Northwest Military Blogs: McChord Flightline Chatter

Posts made in: January, 2012 (30) Currently Viewing: 21 - 30 of 30

January 19, 2012 at 1:49pm

McChord Special Tactics Airmen Receive Combat Medals

Hurlburt Field, FL - More than a dozen Airmen from the same unit were presented eighteen medals recently for meritorious actions in combat.

Fourteen special tactics Airmen from the 22nd Special Tactics Squadron, Joint Base Lewis-McChord, Wash., were presented two Purple Hearts and 14 Bronze Stars, five of which were with Valor.

Lt. Gen. Eric Fiel, commander of Air Force Special Operations Command, hosted the ceremony, presenting the medals to 10 combat controllers and four tactical air control party members.

The Bronze Star is awarded in recognition of bravery, heroism and meritorious service during engagement with an armed enemy of the U.S. It is the fourth highest combat honor within the military. The Bronze Star recognizes meritorious service while the Bronze Star with Valor recognizes heroism.

The Purple Heart is awarded to those injured or killed in combat.

Fiel commended the Airmen for tirelessly and humbly sacrificing for their country.

"Whenever I speak with a recipient of one of these awards, I always get the response 'sir, I was just doing my job, just doing what I was trained to do,'" Fiel said. "But the reality is that all of you men do so much more than just 'what you were trained to do.'"

Training is a building block, but these Airmen are not merely being recognized for putting their training into play, he said.

They are being recognized for being leaders in their squadron and examples for the next generation of special tactics Airmen, he said.

They are being recognized for their belief in the mission and for the preparation put into planning their missions and executing them in theater.

They are being recognized because they have strong families standing behind them, Fiel said.

Between them, the Airmen have deployed at least 42 times. Their service resulted in the removal of more than 600 enemy combatants from 2009 to 2011, according to their award citations.

The medal recipients are:

Master Sgt. Christopher Grove - Bronze Star with Valor 2nd Oak Leaf Cluster, Bronze Star with Valor 5th Oak Leaf Cluster

Master Sgt. Douglas Neville - Bronze Star with Valor

Staff Sgt. Tyler Britton - Bronze Star 1st Oak Leaf Cluster

Staff Sgt. Eric Galvan - Purple Heart, Bronze Star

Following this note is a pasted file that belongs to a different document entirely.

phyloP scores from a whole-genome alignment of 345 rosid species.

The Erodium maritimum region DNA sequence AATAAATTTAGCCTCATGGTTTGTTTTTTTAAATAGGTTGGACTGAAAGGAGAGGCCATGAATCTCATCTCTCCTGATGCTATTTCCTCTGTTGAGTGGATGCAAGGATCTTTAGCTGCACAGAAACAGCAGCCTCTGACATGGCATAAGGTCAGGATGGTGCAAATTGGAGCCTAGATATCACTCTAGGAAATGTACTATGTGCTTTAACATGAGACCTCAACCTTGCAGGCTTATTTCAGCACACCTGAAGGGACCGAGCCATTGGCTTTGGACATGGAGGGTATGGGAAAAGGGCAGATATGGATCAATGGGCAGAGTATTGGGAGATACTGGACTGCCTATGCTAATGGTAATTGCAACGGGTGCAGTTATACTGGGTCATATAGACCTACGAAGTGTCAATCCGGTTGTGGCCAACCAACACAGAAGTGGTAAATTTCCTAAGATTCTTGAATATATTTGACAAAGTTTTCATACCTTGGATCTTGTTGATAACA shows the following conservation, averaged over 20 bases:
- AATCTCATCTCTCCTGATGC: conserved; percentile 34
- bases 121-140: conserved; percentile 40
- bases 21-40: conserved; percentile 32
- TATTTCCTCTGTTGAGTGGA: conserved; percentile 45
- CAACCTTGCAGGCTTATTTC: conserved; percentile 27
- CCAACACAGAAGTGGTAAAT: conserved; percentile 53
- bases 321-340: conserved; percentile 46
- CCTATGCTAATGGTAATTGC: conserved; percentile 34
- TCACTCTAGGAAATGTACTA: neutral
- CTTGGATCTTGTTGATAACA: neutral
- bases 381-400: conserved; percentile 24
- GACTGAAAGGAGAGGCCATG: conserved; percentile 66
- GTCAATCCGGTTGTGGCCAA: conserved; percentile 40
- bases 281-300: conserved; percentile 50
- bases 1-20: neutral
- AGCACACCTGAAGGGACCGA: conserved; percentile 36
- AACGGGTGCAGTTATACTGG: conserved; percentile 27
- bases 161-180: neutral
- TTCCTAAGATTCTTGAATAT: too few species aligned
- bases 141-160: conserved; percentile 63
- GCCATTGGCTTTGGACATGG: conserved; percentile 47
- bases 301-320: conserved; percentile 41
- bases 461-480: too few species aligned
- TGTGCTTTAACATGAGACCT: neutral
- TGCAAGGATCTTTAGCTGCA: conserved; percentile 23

Staff Sgt. Mike Kurta - Bronze Star

Staff Sgt. Christopher Martin - Bronze Star with Valor 1st Oak Leaf Cluster, Bronze Star with Valor 2nd Oak Leaf Cluster

Staff Sgt. Sean Mullins - Bronze Star with Valor 1st Oak Leaf Cluster

Staff Sgt. Michael Orlando - Bronze Star

Staff Sgt. Verne Patterson - Bronze Star with Valor

Staff Sgt. Matthew Riechers - Bronze Star

Staff Sgt. Jeffery Salazar - Bronze Star

Staff Sgt. Ryan Sjurson - Bronze Star

Staff Sgt. Nathan Vogle - Bronze Star

Staff Sgt. Michael Wilhelm - Purple Heart, Bronze Star 1st Oak Leaf Cluster

January 24, 2012 at 6:14am

446th reservists volunteer to support mortuary

The Air Force Mortuary Affairs Operations Center, Dover Air Force Base, Del., has the sole duty of fulfilling the country's commitment of ensuring dignity, honor, and respect to fallen U.S. troops and the care, service, and support to their families. Since 1996, Reservists from the 446th Force Support Squadron Sustainment Services Flight at Joint Base Lewis-McChord have helped support the Air Force's mortuary mission.

The unit will send five more Reservists to Dover to support the mortuary between February and March. And they volunteered knowing their actual deployment window is right around the corner, knowing they could end up serving another six months there.

"The thought that we have volunteers who want to do things for this nation, shows the best part of who we are as a Reserve," said Col. Bruce Bowers, 446th Airlift Wing commander. "They want to do it to help other people. The fact that they are spending their time helping the families of some of the greatest heroes we've ever seen, makes my heart happy. This epitomizes who we are as a Reserve unit."